While I’m on the subject of customer service…here’s an example of how to bring customers back after you’ve managed to tick them off.
Last month I received less-than-stellar treatment at Epic Burger. I was especially disappointed because I’d enjoyed the place so much on past visits that I’d made a special trip to introduce my son and his friends. Being a writer, I, of course, wrote about it. Being a redhead, I didn’t mince words.
Epic owner David Friedman could have grumbled at the bad press. Instead, he sent me a personal email. In it he apologized for our experience and asserted that he’d taken care of any issues. He also wanted the opportunity to make up for it by treating us to lunch.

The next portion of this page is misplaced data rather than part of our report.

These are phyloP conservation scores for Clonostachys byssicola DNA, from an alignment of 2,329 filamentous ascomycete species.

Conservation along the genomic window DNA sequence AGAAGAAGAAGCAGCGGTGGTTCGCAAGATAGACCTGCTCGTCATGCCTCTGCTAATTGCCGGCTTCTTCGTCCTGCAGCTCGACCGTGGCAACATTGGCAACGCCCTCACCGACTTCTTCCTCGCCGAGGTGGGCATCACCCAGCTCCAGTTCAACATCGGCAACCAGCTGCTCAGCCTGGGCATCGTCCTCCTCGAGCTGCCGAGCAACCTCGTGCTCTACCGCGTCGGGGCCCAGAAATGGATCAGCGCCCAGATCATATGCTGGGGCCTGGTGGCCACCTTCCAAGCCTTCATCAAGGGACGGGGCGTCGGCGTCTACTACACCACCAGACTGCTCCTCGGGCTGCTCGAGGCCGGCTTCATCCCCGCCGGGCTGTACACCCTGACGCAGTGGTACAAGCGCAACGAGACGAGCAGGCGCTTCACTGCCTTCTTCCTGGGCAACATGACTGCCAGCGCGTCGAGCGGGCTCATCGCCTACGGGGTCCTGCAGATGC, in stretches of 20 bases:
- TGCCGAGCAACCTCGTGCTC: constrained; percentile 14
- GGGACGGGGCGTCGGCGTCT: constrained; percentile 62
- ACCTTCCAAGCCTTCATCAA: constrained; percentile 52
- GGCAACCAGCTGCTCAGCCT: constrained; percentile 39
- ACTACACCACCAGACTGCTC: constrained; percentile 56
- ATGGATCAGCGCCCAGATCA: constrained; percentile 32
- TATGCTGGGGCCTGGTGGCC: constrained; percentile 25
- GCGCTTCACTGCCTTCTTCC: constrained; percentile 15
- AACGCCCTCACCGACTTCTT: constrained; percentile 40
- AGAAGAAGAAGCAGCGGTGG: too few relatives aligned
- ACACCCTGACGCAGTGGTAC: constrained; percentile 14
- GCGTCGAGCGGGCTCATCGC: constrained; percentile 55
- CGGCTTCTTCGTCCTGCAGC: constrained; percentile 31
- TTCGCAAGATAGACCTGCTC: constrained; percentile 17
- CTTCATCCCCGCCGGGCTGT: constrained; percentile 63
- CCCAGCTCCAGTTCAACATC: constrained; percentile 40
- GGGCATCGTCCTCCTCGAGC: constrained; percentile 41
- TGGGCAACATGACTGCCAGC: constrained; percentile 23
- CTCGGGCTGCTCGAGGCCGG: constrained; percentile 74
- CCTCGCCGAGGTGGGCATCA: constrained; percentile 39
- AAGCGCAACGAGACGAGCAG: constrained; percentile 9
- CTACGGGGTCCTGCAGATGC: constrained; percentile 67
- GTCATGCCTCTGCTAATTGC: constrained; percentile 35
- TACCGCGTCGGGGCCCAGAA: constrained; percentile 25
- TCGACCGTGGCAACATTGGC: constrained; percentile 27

I believe he’s made those changes and I’m going to take him up on the offer. Truth is, I love their food and I appreciate their environmentally-conscious philosophy. I also appreciated his humor in the email: my blog title was “An ‘Epic’ Failure”; his email subject was “An ‘Epic’ Apology”.
Friedman followed three steps that have made this particular ticked-off customer a hopeful evangelist once again: he acknowledged, he apologized, and he fixed it. Every business hits a few potholes. The successful and long-term businesses fill them before they blow out too many tires.